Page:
I also learned, watching these ads (and reading some of the catalogs that came in the daily paper), that the word “doorbuster” has become the standard term for an extremely good deal, one that will bring people crowding into the store, busting down the doors, etc. This seems like a case of Madison Avenue chutzpah, since for me “doorbuster” evokes everything that makes me not want to take part in brief sales events: namely, getting caught in a massive, door-busting crowd. But it would be a major coup if advertisers made the two worst things about these sales (going to a store at 4 am and packing yourself in with a thousand other shoppers) seem like features: exciting, part of the fun, even part of the holiday.

On the way home from Thanksgiving, we saw a billboard: an extreme close-up of a Budweiser bottle, with the caption “THIS IS BEER.” Obviously, it’s meant to be read with a certain emphasis: “This is beer.” But for a second my mind was freed from that enunciation and I read it for what it actually was: a simple declarative statement (“This is beer”). It sure is! This is somewhat in homage to Penny Arcade’s vision of the ideal Doritos ad: “Doritos are chips.™”

Update: While we’re on the subject…in the past I’ve generally been indifferent to Buy Nothing Day, but the crassness of the Black Friday ads has finally made me a fan. This graphic from designer Jonathan Barnbrook is a pretty thorough argument in favor.

April 1, 2007

Living in a manbot’s manputer’s world

Filed under: Film and Video — tomemos @ 10:52 pm

Two sources of bemusement encountered during a recent trip to Iowa:

1. A Martini is a cocktail made with gin or vodka and, optionally, dry vermouth. The drink is made more or less dry by adjusting the proportion of vermouth to gin or vodka; Winston Churchill supposedly said that it was sufficient to pass the vermouth cork over the glass. I will pretend, for the moment, to be a forward-thinking guy and allow that the category has expanded to include a glass of vodka or gin and a substitute for vermouth (for instance, sake). But I would still not include drinks like the Cosmopolitan and the Lemon Drop, no matter the shape of the glass they’re served in; these are perfectly fine cocktails, but they aren’t martinis, any more than a Jack and Coke is a Manhattan or a Tequila Sunrise is a Margarita.

In an Iowa City bar and grill, the “Martini Menu” contained 14 drinks. Of these:

  • 3 were made with regular vodka.
  • 6 were made with flavored vodka.
  • 5 were made with flavored rum.
  • None were made with gin.
  • None were made with vermouth.

2. Julie and I have started watching the first season of Lost on DVD. It’s a fun show so far, one that features an entertaining premise, considerable suspense, and satisfying, well-executed surprises. It also features characters broad enough to land a plane on.

I know there are plenty of twists coming, and since I’m writing this from inside a DVD time capsule some of what I write here may have been made obsolete before I even turned on the computer; nevertheless, I’ll take that risk and congratulate the show’s writers for putting the following people on one plane:

  • a Mancunian rock star who’s also a drug addict,
  • a young, blonde, Southern Californian woman who’s shallow and self-absorbed,
  • an Iraqi who was previously a torturer in the Republican Guard, and
  • an Asian woman who comes from a mysterious gangster family, and also knows the secrets of herbal medicine. And her husband is a cook! Ooh, maybe one of them knows martial arts, too!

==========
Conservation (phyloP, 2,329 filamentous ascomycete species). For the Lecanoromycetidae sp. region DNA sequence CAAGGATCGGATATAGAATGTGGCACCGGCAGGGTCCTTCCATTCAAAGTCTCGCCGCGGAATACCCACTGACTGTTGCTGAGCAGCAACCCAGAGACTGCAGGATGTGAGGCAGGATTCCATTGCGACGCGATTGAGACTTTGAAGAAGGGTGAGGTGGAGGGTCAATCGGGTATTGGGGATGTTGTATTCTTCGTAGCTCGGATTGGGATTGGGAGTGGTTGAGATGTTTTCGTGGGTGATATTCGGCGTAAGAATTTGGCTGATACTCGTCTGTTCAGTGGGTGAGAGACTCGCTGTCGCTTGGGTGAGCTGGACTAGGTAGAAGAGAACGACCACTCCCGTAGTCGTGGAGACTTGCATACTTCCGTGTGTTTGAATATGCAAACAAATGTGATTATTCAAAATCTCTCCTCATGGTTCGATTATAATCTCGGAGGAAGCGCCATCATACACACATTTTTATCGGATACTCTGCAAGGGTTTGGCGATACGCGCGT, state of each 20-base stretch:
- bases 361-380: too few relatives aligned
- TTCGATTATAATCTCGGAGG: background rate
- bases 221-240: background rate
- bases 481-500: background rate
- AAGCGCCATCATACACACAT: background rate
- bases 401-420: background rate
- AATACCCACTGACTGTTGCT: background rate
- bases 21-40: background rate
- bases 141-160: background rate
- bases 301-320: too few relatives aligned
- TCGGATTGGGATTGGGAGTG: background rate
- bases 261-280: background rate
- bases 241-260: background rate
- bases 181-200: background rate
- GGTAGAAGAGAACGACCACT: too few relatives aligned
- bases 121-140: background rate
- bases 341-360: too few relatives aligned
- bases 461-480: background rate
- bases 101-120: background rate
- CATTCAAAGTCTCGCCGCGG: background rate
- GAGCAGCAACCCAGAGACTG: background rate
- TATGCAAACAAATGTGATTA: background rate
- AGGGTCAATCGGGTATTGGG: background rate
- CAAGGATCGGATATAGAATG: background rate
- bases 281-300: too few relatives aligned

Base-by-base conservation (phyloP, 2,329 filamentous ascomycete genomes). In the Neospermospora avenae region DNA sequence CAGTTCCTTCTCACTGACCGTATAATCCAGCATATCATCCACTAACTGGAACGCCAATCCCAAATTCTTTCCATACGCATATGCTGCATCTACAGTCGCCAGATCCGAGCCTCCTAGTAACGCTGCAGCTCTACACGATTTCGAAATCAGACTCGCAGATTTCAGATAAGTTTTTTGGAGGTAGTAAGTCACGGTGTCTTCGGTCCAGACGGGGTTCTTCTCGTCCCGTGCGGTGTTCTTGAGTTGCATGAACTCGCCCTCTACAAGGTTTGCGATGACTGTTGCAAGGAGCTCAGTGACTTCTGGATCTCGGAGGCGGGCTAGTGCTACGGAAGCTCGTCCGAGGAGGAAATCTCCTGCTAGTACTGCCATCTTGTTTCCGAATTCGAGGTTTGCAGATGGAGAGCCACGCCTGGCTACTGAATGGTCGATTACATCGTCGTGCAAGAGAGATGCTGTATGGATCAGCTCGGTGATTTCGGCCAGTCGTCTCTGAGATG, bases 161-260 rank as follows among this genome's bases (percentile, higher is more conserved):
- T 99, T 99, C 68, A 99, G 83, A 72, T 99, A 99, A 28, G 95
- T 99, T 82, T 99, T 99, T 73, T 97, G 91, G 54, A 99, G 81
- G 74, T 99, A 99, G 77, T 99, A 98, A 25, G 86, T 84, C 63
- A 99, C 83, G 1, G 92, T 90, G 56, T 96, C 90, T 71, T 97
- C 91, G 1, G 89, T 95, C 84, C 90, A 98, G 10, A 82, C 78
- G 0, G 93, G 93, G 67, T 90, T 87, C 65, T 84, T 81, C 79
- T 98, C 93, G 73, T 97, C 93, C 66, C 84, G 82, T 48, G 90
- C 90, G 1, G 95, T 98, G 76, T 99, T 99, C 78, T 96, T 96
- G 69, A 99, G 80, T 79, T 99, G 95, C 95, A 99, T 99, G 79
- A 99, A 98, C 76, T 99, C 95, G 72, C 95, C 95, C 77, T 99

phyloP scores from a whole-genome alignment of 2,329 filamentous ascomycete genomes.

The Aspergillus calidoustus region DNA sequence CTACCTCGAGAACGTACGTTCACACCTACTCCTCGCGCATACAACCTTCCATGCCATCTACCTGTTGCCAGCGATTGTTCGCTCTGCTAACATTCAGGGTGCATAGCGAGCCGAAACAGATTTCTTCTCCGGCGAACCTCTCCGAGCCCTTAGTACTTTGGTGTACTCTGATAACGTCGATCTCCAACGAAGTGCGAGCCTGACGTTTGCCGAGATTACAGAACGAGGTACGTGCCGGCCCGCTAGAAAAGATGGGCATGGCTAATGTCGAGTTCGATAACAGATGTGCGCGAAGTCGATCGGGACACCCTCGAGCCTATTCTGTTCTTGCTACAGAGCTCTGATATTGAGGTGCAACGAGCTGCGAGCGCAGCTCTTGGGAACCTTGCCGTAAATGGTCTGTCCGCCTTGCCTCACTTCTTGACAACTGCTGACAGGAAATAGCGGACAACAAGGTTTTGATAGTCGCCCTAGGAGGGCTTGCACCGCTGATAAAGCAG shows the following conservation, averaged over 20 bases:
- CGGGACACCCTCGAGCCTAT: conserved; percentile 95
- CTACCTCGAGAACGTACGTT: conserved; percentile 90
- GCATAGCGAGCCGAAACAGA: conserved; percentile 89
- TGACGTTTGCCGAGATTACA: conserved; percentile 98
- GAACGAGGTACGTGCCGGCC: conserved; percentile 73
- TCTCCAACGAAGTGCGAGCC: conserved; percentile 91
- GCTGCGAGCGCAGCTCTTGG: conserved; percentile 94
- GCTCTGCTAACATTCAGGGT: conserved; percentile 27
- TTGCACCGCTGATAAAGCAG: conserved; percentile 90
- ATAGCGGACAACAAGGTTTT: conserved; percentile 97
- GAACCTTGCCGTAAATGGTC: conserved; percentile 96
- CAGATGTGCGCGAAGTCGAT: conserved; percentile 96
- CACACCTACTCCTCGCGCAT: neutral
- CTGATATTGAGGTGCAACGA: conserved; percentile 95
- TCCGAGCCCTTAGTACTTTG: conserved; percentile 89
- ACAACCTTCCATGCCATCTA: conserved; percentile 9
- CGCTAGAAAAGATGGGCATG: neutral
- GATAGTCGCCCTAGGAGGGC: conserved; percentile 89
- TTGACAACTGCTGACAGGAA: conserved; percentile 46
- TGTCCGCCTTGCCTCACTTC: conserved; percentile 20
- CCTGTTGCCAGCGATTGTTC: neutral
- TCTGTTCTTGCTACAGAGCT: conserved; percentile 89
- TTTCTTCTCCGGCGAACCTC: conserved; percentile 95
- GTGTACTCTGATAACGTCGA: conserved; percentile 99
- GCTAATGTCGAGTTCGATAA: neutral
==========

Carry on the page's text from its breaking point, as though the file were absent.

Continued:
December 25, 2006

Isn’t it wonderful? I’m going to jail!

Filed under: Film and Video, General Me, Get your motor runnin' — tomemos @ 1:48 pm

Some notes on Christmas ’06:

 *We watched It’s a Wonderful Life last night.  I hadn’t seen it in years (except for the 30-second bunnies version), so I remembered hardly any of the essential details. It’s a good movie, despite some strange editing errors, and the ending is genuinely moving. However, there was a hilariously dated part near the end (spoiler warning, I guess). George Bailey is wandering around Pottersville, discovering one alternate-reality horror after another – his brother is dead, the downtown is a center of sin and misery, the place is called Pottersville – all because he’s never been born. Then, finally, he comes upon the final straw, the awful revelation that sends him racing back to the bridge to beg for his life back: his wife is unmarried at 35! And she’s a librarian! And she wears glasses!

I mean, when George asks Clarence “where’s my wife? Where’s Mary?” and Clarence doesn’t want to tell him, I sort of assumed that she was a prostitute or a burlesque dancer or something. But no, she’s just an old maid with her hair in a bun. And why would George’s absence make her wear glasses, anyway? Maybe it’s related to being a librarian, because reading is super-bad for women’s vision.

*I’ve come full circle from the Christmas ideal, where people give you things you like so you can save your money for things you need. The problem is that the adults in my life have no connection to things I like; it feels weird to ask my parents for albums they’ve never heard of, let alone the video games that they thought I was going to outgrow eventually. So the best Christmas presents I get these days are practical gifts – clothes, reference books – that let me save my money for toys. That culminated in my best present so far this year: a new set of hubcaps for my car, whose wheels have been naked (and gradually rusting) for as long as I’ve owned it. I was outside putting them on, hearing the neighborhood kids yell their favorite presents to each other: “I got the new iPod!” “I got an XBox 360!” Meanwhile there I was, hammering on my Christmas present, making an old car new.

*Finally, James Brown died. I was stunned; I had no idea he was 73, and even then he’s been such an icon for my entire life that it’s impossible to imagine him dead. Down here in Yorba Linda, I found out online; he died too late for the newspaper, and it occurred to me that my parents (who don’t get online very often) wouldn’t have heard. I planned to tell them during my “Merry Christmas” call, but I couldn’t do it. You can’t interrupt a gift-giving session with news like that.

December 3, 2006

This concept of “wuv” confuses and enrages us